Time-difference image is a technique that is used for EIT reconstruction in order to display changes in conductivity instead of total conductivity. The time-difference EIT image compares changes in impedance with the baseline frame. This allows you to observe time-dependent physiological processes like lung ventilation or perfusion [22. Color-coding for EIT images is not unicoded but typically shows the change in impedance in relation to a reference level (2). EIT images are typically coded using a rainbow-color scheme with red representing the high in relative intensity (e.g., during inspiration) with green being a medium relative impedance and blue the smallest relative impedance (e.g. when expiration is in progress). For clinical applications An interesting approach is to use color scales ranging from black (no impedance changes) through blue (intermediate impedance changes) and white (strong impedance shift) to code ventilation or between black and white, in order to code mirror perfusion.

2. Different available color codings of EIT images in comparison to the CT scan. The rainbow-color scheme makes use of red to indicate the highest relative impedance (e.g. when inspiration occurs) Green for a medium relative impedance, and blue to indicate the least relative imperceptibility (e.g. when expiration is in progress). A more recent color scale uses instead black for no impedance changes) and blue for an intermediate impedance variation, and white for the strongest impedance variation.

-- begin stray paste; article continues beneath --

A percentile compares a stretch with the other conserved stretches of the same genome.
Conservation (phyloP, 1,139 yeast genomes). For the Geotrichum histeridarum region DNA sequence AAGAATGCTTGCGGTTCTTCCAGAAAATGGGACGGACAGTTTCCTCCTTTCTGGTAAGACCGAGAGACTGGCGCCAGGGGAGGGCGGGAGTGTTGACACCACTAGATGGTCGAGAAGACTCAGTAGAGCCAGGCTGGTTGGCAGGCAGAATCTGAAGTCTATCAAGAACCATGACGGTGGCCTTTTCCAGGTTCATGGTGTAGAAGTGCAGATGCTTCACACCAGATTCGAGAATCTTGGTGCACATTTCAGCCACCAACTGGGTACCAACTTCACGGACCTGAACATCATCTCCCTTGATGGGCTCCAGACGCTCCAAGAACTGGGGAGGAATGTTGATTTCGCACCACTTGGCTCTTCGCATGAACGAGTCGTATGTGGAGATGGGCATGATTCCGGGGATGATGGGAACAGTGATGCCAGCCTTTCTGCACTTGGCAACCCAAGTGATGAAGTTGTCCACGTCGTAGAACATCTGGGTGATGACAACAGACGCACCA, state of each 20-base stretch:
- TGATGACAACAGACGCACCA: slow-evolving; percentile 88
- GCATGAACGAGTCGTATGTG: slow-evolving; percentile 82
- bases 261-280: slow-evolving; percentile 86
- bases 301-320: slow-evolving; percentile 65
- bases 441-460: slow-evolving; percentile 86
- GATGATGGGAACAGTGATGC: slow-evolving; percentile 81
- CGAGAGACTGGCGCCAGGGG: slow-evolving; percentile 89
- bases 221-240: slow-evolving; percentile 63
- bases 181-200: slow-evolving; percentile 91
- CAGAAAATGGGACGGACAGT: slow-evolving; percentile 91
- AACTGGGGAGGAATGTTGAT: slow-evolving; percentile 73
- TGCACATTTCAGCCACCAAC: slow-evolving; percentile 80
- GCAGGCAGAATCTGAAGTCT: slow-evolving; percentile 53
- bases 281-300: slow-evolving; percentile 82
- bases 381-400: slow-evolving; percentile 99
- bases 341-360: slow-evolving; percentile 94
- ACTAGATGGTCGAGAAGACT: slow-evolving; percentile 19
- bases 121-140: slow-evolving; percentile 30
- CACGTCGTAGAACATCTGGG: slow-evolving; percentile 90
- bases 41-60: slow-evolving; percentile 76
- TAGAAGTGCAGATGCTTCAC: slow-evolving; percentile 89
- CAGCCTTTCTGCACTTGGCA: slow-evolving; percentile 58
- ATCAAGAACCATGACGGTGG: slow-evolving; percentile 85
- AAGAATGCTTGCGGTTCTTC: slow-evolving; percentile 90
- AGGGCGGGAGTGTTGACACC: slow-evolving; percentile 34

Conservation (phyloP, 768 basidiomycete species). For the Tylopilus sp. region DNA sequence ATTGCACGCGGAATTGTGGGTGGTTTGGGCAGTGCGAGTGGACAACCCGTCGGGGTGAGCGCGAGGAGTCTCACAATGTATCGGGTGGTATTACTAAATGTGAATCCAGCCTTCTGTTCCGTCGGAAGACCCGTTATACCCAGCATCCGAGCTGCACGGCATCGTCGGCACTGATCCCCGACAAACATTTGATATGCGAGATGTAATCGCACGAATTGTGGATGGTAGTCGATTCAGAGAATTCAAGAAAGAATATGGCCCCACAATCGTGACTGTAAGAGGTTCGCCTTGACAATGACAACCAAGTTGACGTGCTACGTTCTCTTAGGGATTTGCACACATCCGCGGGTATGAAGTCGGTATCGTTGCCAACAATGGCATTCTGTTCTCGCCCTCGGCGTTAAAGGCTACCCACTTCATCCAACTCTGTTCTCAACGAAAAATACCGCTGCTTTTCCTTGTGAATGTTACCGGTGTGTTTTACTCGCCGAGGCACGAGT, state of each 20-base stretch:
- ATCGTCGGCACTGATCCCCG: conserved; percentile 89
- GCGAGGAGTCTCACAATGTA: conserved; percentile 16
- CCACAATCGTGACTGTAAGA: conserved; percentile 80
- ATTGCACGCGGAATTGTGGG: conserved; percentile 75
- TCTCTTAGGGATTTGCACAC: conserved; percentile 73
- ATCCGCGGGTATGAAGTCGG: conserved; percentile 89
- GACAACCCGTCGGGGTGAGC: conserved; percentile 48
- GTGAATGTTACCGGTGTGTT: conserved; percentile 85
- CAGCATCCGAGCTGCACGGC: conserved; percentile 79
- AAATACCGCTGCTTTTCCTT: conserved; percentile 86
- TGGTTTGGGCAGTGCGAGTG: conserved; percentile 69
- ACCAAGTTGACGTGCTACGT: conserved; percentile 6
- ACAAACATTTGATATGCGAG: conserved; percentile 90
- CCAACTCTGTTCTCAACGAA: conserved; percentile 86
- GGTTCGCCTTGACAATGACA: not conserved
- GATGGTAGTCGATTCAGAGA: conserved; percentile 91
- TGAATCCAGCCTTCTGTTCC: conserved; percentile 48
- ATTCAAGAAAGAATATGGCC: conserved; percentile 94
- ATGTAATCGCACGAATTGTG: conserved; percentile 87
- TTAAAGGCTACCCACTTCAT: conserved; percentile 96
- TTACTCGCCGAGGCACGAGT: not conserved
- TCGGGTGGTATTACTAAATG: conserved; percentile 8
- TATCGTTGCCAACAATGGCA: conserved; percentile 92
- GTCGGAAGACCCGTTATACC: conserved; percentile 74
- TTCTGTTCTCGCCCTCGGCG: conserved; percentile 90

4. Functional Imaging and EIT Waveform Analysis

Analyzing Impedance Analyzers data is performed using EIT waveforms created inside individual image pixels within the form of a sequence of raw EIT images over the course of time (Figure 3). The term “region of interest” (ROI) can be defined to describe activity in the individual pixels of the image. In each ROI, the image shows changes in the region’s conductivity over time , resulting from respiration (ventilation-related signal, VRS) or heart activity (cardiac-related signal CRS). Additionally, electrically conductive contrast-agents like hypertonic saltsaline may be used to produce an EIT signal (indicator-based signal, IBS) and may be linked to perfusion in the lung. The CRS could be a result of both the heart and lung region, and is possibly due to lung perfusion. The precise origins and components are not understood fully 1313. Frequency spectrum analysis is frequently employed to distinguish between ventilationor cardiac-related changes in the impedance. Impedance changes that do not occur regularly could result from changes in the settings of the ventilator.